Are you attached to your walls? If so, the insurance industry wants to know how they’re attached to your home.  Everything from the type of fasteners (toenails or clips), to whether the roof is single or double wrapped has a direct bearing on whether you qualify for wind mitigation credits.  (Hint: Clips and double wraps are strongest.)  This part of a wind mitigation inspection is so important that homes with no attic access are immediately disqualified from receiving any credits since it’s impossible to determine how the roof is attached to the walls.

Did you pass geometry?   The reason I ask is because the shape of your home’s roof is another factor that determines its ability to mitigate wind.  Generally, there are three classifications of roof geometry when it comes to homes: Flat, hip and other.  Hip roofs are preferred over flat roofs since the sides slope down to deflect the wind, where a flat roof provides better purchase for high winds to provide uplift.  For a home to qualify for a discount, 90% of a roof must be classified as hip.

Does your home have a secondary water barrier?  If your home was built after 2002 or your roof was recently replaced, a secondary moisture barrier may have been installed beneath the shingles.  This membrane doesn’t require nails to hold it down since the product is designed to be self-adhering. It’s also designed to be self-healing in case of small punctures.  Don’t confuse this product with synthetic roof underlayments that don’t qualify for an insurance discount.

How impact resistant are your windows, doors & skylights?  While this item is more often included in wind mitigation inspections conducted in south Florida which is considered a hurricane debris zone, you should point out to the inspector any door, window, or skylight that’s rated for high impacts.  This can include storm shutters that have been installed to protect any of the abovementioned items.  (Note: You may be required to replace windows, doors, or skylights to qualify for this discount.)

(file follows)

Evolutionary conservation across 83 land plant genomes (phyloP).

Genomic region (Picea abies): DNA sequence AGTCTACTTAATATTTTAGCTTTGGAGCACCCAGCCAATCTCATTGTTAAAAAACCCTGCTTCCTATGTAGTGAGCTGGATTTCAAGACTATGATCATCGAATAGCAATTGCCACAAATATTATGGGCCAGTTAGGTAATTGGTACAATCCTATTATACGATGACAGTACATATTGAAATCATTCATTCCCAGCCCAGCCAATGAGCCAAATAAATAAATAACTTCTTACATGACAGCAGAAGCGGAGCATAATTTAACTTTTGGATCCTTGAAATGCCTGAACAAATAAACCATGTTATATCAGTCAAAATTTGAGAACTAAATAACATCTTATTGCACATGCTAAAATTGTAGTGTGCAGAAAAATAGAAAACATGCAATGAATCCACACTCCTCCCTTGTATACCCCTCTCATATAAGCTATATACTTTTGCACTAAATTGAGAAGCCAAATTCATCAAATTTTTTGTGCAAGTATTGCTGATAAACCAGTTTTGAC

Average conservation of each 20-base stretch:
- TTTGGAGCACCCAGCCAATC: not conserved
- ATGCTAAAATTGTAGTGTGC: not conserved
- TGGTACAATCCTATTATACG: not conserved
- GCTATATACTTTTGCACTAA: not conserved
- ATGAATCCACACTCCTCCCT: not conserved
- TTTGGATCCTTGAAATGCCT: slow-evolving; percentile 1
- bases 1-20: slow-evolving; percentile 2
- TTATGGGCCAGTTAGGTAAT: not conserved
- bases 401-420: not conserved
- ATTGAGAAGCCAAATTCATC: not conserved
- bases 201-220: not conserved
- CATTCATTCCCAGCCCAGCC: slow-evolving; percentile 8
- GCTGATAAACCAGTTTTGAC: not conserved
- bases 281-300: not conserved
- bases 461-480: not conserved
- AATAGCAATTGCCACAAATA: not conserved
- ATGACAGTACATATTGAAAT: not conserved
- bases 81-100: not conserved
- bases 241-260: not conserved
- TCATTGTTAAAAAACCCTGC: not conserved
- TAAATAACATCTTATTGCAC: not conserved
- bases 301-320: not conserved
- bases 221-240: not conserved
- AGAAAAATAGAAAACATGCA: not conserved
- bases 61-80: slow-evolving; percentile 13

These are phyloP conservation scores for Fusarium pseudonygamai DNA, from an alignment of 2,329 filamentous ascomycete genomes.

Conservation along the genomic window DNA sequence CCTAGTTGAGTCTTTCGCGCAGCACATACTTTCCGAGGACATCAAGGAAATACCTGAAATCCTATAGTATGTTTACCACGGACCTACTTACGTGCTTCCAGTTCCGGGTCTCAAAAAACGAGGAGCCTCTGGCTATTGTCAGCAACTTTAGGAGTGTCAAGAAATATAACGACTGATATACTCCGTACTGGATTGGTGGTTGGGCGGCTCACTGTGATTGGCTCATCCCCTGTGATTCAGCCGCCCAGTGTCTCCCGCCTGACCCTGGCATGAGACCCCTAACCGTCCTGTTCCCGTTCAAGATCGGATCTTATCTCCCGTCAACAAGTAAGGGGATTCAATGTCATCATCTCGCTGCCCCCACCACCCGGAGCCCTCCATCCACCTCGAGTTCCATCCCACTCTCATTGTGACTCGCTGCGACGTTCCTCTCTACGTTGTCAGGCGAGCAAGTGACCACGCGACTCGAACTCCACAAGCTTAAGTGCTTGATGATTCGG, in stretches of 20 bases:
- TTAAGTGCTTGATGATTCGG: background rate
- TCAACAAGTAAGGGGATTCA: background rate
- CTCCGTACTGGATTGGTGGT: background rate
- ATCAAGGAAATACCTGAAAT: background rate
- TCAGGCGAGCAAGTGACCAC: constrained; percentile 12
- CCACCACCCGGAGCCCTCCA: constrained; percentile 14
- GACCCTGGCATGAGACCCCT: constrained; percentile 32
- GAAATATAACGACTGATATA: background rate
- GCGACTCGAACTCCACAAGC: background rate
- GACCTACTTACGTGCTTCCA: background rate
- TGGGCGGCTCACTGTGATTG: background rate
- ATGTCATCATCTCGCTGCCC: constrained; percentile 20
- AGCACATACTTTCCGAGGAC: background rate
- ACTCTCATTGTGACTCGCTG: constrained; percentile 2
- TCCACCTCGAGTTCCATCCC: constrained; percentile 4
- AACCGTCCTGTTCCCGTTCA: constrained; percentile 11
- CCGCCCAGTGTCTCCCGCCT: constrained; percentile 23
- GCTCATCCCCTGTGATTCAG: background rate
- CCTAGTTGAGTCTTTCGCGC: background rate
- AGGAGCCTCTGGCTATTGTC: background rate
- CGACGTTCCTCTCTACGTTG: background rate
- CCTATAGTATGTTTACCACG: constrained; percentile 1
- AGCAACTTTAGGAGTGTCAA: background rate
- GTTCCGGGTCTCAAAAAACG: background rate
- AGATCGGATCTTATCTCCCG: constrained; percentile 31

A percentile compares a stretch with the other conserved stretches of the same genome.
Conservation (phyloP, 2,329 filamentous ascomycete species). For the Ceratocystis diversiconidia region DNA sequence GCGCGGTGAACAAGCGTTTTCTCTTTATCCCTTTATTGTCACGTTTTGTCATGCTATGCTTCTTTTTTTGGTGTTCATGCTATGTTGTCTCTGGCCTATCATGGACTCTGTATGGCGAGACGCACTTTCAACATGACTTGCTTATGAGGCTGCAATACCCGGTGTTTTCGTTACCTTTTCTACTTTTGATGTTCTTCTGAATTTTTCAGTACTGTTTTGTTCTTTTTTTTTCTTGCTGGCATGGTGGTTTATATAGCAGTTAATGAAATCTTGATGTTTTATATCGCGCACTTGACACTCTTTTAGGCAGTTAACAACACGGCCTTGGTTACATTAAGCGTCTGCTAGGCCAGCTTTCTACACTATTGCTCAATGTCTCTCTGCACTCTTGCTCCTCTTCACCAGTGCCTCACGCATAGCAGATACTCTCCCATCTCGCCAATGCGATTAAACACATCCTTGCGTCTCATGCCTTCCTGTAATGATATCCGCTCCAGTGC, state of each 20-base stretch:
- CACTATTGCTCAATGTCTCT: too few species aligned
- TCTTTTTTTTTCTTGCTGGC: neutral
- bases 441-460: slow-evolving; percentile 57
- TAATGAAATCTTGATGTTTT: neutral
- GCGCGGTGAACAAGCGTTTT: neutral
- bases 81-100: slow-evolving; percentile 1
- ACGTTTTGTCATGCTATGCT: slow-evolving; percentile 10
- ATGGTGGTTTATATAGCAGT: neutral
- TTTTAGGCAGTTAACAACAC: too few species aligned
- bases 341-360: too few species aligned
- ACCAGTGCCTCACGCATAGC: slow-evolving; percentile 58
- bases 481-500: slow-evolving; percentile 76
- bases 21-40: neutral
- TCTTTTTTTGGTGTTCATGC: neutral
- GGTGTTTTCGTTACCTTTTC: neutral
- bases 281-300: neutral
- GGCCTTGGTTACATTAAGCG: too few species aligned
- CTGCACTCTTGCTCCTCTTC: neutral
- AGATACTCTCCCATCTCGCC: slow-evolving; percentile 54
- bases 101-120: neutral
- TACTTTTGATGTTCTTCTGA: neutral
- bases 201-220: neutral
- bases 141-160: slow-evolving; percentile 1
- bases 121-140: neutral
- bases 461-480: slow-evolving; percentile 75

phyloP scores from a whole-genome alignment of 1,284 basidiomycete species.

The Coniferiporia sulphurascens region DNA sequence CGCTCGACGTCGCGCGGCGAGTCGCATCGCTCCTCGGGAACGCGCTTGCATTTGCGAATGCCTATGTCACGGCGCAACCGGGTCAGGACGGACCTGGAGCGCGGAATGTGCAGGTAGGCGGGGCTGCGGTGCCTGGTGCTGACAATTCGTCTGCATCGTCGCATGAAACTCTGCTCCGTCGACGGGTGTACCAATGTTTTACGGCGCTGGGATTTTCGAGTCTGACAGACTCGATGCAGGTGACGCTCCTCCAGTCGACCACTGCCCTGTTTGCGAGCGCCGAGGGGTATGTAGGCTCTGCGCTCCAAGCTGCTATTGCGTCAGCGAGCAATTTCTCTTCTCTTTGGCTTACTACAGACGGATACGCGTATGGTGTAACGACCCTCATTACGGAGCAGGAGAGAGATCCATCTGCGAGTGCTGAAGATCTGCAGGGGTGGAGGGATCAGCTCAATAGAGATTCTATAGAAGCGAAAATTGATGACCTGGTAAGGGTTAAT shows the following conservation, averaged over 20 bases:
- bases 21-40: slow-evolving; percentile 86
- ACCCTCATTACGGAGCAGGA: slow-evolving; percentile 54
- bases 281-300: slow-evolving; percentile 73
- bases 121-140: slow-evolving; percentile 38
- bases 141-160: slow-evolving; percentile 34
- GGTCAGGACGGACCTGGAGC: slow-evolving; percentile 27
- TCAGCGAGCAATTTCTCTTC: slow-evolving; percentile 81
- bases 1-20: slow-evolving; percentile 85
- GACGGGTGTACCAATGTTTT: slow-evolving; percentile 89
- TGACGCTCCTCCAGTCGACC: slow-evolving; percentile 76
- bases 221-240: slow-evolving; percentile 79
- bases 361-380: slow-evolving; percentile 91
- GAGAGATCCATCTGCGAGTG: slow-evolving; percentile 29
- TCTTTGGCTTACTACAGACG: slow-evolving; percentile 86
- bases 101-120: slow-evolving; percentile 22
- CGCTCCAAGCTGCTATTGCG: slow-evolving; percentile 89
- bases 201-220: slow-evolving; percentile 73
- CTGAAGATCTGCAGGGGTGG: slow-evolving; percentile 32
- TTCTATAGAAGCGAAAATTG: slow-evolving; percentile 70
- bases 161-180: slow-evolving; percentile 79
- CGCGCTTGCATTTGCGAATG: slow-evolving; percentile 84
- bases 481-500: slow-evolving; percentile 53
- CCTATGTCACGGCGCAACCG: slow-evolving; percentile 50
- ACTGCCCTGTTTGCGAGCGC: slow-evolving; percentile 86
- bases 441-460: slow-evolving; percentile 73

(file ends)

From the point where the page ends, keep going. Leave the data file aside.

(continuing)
What can you do to improve your home’s wind mitigation rating?  Before you spend a lot of your hard-earned money on home improvements that may or may not qualify for an insurance discount, it would be a good idea to touch base with your insurance agent.  He or she will be able to tell you what you need to do to qualify for any credits or discounts.

Who is qualified to perform a wind mitigation inspection in Florida? While licensed building code inspectors are qualified to perform a wind mitigation inspection, the same doesn’t necessarily hold true for all licensed home inspectors.  To qualify, they’re required to complete an approved training course and pass a proficiency exam provided by the Construction Industry Licensing Board.  Residential contractors can perform a wind mitigation, as can an architect, a construction engineer, or any inspector approved by the insurance company that wrote your homeowner’s policy.

Diane Tait owns and operates A&B Insurance.  To find out more about how you can save money on insurance, go to her site or fill out the form at right.


  1. It never hurts to ask your insurance agent about discounts. You don't ask, you don't receive.

  2. If you have your roof updated and it pass the inspection you can get a nice discount! :D